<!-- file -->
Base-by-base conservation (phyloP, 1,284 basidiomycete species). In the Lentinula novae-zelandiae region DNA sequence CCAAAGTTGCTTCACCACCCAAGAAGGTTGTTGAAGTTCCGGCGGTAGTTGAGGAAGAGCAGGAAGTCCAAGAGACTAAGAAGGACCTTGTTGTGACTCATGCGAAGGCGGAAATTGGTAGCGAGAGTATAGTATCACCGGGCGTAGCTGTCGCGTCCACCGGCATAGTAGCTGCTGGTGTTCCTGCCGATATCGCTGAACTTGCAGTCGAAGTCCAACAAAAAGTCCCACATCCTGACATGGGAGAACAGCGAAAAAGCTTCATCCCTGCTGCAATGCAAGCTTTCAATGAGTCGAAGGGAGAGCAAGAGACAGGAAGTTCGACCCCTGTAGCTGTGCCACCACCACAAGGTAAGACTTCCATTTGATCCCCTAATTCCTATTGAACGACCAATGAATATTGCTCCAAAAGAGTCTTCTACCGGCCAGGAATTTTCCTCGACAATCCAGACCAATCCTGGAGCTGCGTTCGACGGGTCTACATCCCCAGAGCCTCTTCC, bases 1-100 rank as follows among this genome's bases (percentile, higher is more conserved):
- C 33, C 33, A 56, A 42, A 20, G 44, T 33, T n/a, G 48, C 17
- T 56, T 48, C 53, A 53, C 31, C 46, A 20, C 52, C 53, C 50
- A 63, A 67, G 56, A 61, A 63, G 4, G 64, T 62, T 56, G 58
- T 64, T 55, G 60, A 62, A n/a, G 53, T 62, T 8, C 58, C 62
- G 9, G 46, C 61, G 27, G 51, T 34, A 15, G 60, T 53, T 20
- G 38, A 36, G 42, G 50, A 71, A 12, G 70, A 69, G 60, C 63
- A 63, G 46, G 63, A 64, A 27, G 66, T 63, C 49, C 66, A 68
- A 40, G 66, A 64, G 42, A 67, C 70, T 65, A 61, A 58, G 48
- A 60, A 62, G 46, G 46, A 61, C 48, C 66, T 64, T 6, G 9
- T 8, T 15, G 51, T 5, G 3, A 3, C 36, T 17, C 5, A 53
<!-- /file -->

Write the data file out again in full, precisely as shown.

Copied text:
Base-by-base conservation (phyloP, 1,284 basidiomycete species). In the Lentinula novae-zelandiae region DNA sequence CCAAAGTTGCTTCACCACCCAAGAAGGTTGTTGAAGTTCCGGCGGTAGTTGAGGAAGAGCAGGAAGTCCAAGAGACTAAGAAGGACCTTGTTGTGACTCATGCGAAGGCGGAAATTGGTAGCGAGAGTATAGTATCACCGGGCGTAGCTGTCGCGTCCACCGGCATAGTAGCTGCTGGTGTTCCTGCCGATATCGCTGAACTTGCAGTCGAAGTCCAACAAAAAGTCCCACATCCTGACATGGGAGAACAGCGAAAAAGCTTCATCCCTGCTGCAATGCAAGCTTTCAATGAGTCGAAGGGAGAGCAAGAGACAGGAAGTTCGACCCCTGTAGCTGTGCCACCACCACAAGGTAAGACTTCCATTTGATCCCCTAATTCCTATTGAACGACCAATGAATATTGCTCCAAAAGAGTCTTCTACCGGCCAGGAATTTTCCTCGACAATCCAGACCAATCCTGGAGCTGCGTTCGACGGGTCTACATCCCCAGAGCCTCTTCC, bases 1-100 rank as follows among this genome's bases (percentile, higher is more conserved):
- C 33, C 33, A 56, A 42, A 20, G 44, T 33, T n/a, G 48, C 17
- T 56, T 48, C 53, A 53, C 31, C 46, A 20, C 52, C 53, C 50
- A 63, A 67, G 56, A 61, A 63, G 4, G 64, T 62, T 56, G 58
- T 64, T 55, G 60, A 62, A n/a, G 53, T 62, T 8, C 58, C 62
- G 9, G 46, C 61, G 27, G 51, T 34, A 15, G 60, T 53, T 20
- G 38, A 36, G 42, G 50, A 71, A 12, G 70, A 69, G 60, C 63
- A 63, G 46, G 63, A 64, A 27, G 66, T 63, C 49, C 66, A 68
- A 40, G 66, A 64, G 42, A 67, C 70, T 65, A 61, A 58, G 48
- A 60, A 62, G 46, G 46, A 61, C 48, C 66, T 64, T 6, G 9
- T 8, T 15, G 51, T 5, G 3, A 3, C 36, T 17, C 5, A 53